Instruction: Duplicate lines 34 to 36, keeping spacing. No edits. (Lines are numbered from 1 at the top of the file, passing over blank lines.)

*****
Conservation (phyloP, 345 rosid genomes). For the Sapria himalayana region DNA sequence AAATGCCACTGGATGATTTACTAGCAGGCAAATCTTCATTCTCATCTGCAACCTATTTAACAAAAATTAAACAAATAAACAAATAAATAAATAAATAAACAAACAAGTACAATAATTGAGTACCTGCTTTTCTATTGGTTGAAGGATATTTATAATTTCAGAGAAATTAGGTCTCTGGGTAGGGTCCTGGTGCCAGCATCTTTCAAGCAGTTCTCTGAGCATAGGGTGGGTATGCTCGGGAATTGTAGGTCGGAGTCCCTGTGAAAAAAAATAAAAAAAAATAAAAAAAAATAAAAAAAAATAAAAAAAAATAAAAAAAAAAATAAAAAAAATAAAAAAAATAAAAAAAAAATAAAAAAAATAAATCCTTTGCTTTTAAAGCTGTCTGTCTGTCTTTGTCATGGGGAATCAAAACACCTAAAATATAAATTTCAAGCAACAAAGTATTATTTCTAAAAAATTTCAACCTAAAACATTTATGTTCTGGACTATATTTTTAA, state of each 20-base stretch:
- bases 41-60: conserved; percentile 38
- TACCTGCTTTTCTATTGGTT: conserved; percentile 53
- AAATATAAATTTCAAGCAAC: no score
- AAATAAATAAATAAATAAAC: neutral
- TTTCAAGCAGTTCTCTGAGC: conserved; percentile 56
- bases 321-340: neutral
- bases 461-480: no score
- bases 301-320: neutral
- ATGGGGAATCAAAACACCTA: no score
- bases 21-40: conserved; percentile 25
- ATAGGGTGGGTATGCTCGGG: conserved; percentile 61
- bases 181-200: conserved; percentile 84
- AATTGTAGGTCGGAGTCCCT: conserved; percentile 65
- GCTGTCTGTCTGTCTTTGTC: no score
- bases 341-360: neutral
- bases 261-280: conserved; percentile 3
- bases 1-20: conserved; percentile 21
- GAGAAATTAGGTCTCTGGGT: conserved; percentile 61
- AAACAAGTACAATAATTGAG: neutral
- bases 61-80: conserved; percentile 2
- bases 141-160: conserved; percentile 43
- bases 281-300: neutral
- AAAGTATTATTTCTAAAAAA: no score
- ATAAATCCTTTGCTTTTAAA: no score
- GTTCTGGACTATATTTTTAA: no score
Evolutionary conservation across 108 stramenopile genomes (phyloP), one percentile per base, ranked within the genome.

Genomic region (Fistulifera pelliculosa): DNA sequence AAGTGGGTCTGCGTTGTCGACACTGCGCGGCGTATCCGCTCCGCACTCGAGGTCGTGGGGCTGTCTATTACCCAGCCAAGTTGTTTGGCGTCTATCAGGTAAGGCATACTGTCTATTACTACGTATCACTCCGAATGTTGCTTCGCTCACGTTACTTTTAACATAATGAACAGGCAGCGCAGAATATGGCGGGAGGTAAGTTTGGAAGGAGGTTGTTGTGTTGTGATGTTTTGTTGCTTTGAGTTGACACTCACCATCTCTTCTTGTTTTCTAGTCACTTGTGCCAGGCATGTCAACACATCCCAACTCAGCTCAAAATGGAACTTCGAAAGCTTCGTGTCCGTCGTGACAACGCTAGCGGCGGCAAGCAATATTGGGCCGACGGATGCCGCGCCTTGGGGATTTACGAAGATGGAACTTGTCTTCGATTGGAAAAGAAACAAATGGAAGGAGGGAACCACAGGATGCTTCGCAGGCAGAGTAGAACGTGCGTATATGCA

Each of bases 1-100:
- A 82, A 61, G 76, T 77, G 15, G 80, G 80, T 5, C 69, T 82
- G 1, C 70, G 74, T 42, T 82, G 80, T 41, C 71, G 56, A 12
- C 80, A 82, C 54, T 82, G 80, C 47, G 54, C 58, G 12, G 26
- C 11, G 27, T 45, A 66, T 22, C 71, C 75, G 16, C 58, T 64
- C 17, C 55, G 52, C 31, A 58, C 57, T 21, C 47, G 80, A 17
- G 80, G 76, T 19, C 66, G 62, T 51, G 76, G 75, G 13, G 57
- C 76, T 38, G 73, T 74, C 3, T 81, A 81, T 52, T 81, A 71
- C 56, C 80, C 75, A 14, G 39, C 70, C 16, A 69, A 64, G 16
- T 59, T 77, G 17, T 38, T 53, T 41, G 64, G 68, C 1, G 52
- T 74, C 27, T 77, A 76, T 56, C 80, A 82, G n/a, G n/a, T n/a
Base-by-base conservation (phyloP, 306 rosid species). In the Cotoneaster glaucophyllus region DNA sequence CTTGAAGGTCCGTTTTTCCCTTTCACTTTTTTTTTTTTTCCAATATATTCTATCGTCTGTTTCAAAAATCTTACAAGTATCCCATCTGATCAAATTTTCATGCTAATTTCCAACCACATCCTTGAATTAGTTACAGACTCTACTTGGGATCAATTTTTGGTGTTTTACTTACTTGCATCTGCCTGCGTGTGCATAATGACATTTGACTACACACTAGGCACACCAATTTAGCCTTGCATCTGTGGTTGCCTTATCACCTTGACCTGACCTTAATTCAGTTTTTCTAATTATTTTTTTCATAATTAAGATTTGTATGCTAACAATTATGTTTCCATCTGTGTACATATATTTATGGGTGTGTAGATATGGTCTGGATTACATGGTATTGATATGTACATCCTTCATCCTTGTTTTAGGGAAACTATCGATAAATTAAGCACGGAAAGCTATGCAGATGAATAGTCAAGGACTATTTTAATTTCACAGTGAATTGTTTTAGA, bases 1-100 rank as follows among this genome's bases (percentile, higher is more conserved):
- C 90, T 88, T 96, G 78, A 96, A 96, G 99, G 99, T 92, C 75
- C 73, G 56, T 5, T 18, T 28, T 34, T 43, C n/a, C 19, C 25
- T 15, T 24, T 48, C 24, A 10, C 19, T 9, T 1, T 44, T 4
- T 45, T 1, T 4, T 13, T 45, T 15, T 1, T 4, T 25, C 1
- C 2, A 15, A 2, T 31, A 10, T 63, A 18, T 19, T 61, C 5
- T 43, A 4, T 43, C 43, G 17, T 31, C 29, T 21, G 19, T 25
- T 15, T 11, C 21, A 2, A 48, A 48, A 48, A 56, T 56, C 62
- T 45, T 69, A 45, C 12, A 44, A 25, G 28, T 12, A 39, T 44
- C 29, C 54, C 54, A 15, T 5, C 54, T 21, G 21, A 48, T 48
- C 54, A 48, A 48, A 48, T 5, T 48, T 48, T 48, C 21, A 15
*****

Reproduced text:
- C 17, C 55, G 52, C 31, A 58, C 57, T 21, C 47, G 80, A 17
- G 80, G 76, T 19, C 66, G 62, T 51, G 76, G 75, G 13, G 57
- C 76, T 38, G 73, T 74, C 3, T 81, A 81, T 52, T 81, A 71